Monday, January 1, 2024

Jingle Bells, Jingle Dress, Jingle All the Way!

 "Mommy, can Aunt Lyssa make me a Christmas Dress that jingles?" my niece asked.

"I don't know if you can do this," my sister-in-law said over the phone, "but she has requested a Christmas Dress that jingles."

If I can't make my niece the exact dress she wants, then what even is the point of sewing for her? Of course I could make her a dress that jingled! I didn't know what it would look like (other than jingley), but I was sure I could make it happen!

I've stuck with fairly casual, kid friendly, easily washable, fabrics for my niece's Christmas dresses thus far, just barely dipping my toes into the fancy fabrics realm with last year's organza trimmed dress. This year however, I thought my niece would appreciate something fancier, almost princess-like. Satin and lace it would be!

I had a lovely cranberry colored embroidered net lace in my stash. (I believe I picked it up from the City Sewing Room at some point.) There was only a yard of it, so not a whole lot to work with, but enough to make it a focal point of the dress. (Along with the jingle bells of course!) One of the great things about kids clothes is they require way less fabric than adult clothes! Perfect for the smaller cuts of beautiful fabrics I've collected!

With the feature fabric and jingle bells decided on, I spent weeks pondering the design. How did one make an elegant, jingley, dress? I took to Pinterest to find some inspiration in vintage and historical kids clothes. The above lace child's dress from the early 20th century gave me a starting point. I liked the basque waist, bows, short puffed sleeves, and of course the lace overlay. All it was missing? A good place to attach jingle bells! (Also, I didn't think I had enough cranberry lace to use it for the entire dress. gone are the days I could make my niece a full skirted dress from only 1 yard of fabric. We're firmly in yard and a half territory now.) I found solutions for these two issues in mid-19th century children's dresses.

Those shoulder strap thingys? Called bretelles? (These were a feature on my purple ball gown you may remember. . .) They looked like an excellent base to attach jingle bells to! And, the way they divided up the bodice would give me a good way to break up the lace and make it stretch.

Plan formed, I went to my pattern stash to find a starting point.

I picked McCall's 3023, a recent acquisition from a thrift store. It featured a basque waist like I wanted, a square neckline (my favorite!), and the bodice was already divided up the way I wanted it to be. I would just need to lengthen the skirt and replace the shoulder ruffles with flat bretelles. 

Pattern picked, I went fabric shopping. After considering all the different options at Hobby Lobby, my mom helped me choose a bright gold satin for the bretelles and sleeve bands and a champaign colored satin to go under the cranberry lace. This would be a Christmas Dress fit for a princess!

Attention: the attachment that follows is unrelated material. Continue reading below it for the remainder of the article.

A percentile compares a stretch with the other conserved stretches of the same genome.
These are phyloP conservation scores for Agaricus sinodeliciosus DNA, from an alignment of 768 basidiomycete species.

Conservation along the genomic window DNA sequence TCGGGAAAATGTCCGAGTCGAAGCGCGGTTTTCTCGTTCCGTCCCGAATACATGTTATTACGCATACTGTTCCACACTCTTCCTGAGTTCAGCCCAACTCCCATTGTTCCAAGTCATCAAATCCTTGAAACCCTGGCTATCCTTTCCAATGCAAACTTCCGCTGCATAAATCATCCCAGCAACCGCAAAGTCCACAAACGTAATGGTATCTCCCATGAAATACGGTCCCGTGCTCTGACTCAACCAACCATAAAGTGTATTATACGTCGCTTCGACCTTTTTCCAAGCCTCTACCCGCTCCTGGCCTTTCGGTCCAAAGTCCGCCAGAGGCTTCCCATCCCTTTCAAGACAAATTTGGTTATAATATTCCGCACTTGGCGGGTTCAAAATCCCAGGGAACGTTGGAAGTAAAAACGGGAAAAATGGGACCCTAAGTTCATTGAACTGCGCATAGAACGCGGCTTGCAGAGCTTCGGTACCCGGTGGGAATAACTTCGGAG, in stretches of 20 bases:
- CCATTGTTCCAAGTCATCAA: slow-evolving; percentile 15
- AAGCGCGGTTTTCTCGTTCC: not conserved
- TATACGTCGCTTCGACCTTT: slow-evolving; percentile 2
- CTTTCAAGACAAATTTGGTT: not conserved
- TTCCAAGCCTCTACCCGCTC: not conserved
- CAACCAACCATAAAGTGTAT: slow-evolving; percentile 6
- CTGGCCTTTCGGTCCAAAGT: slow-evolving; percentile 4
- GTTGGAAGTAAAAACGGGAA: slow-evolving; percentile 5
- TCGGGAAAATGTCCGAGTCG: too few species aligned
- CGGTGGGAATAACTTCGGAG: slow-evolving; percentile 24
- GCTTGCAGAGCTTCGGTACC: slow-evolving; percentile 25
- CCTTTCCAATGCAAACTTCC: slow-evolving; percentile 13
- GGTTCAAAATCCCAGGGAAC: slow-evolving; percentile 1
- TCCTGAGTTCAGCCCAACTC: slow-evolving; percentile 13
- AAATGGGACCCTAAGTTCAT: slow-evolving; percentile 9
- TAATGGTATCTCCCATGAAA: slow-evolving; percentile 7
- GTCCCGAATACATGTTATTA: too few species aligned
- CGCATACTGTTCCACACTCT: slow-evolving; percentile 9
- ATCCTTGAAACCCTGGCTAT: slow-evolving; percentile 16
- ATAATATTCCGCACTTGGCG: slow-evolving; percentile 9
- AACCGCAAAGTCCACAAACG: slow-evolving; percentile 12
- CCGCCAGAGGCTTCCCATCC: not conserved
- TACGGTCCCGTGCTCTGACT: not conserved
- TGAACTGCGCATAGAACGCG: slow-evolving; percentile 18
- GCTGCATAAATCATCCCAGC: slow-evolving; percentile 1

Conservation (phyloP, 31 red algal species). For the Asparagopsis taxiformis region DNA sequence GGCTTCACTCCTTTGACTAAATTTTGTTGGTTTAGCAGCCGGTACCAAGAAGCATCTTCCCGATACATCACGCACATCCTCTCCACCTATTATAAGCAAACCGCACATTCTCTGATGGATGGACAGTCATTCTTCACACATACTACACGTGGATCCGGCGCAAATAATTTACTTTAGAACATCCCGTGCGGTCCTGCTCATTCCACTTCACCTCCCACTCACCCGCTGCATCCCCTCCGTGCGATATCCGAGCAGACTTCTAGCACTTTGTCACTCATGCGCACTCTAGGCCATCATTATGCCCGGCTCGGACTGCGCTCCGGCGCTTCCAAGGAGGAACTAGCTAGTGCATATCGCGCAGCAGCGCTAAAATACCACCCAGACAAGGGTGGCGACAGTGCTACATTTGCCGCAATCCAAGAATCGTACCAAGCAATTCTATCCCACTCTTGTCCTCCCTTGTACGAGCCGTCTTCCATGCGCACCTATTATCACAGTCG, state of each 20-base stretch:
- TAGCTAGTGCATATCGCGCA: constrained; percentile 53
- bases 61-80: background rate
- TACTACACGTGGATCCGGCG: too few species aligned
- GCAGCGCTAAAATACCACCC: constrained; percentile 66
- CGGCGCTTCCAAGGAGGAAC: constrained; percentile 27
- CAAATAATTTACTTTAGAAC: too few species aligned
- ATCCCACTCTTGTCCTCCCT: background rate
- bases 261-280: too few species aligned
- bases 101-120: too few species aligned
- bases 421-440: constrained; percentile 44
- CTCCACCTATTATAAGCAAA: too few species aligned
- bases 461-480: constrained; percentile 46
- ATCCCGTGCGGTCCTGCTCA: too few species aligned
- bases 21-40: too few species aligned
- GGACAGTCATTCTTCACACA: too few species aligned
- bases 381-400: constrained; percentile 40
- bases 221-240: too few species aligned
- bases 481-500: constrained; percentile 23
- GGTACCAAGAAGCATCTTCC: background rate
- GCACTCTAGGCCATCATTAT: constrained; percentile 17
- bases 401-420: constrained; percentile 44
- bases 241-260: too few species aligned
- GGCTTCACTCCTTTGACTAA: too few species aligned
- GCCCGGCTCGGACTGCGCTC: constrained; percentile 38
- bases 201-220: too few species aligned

Along with the fancy fabric, this dress would require some fancy sewing as well. I did more hand sewing on this dress than her previous three Christmas dresses put together! It started with basting together the lace and satin for the center sections of the bodice. . .

And ended with sewing on buttons, shoulder bows, and, of course, Jingle Bells!

I finished the dress in time to give it to my niece at Thanksgiving, so she would have it to wear the whole Christmas season. And she loved it!

I think the face says it all! 

She wore the dress for Christmas and spent the whole day showing off her bells to the whole family, shaking them, and singing "Jingle, Jingle, Jingle!"

As with previous years, I continued the tradition and made an ornament to match the dress. Thankfully I found a cranberry lace trim at a thrift store that worked for the skirt of the ornament! With the lace border at the hem of the dress being so distinctive, I wasn't sure how I was going to replicate it in ornament size! 

My sister-in-law tells me my niece loved hanging all her dresses on the Christmas tree this year, so the ornaments are definitely a tradition I need to continue!

I also wanted to continue the tradition I started last year of making my niece's baby doll a mating Christmas Dress (I loved dressing up like my dolls as a kid!), however, I ran out of time to get the doll's dress done before Christmas. I had it cut out, I just couldn't fit in getting it sewn. (much like my own Christmas dress. . .) So, as of this morning, a week after Christmas, I finished the doll dress. (My first finished sewing project of the new year!) I'll give it to my niece as a belated Christmas gift next time I see her. Sadly it's too late for her and Dolly to match at the Christmas gatherings, but atleast she'll have it for the memories right?

Doll dress aside, I think it's safe to say I made my niece's Jingle Dress dreams come true this Christmas - and I'm not sure I'll be able to top this next Christmas!

Happy New Year!


  1. Amazing work! I feel there should be an art museum featuring your sewing creations.

  2. WOW! A little girl's dream come true. I loved her joy filled face!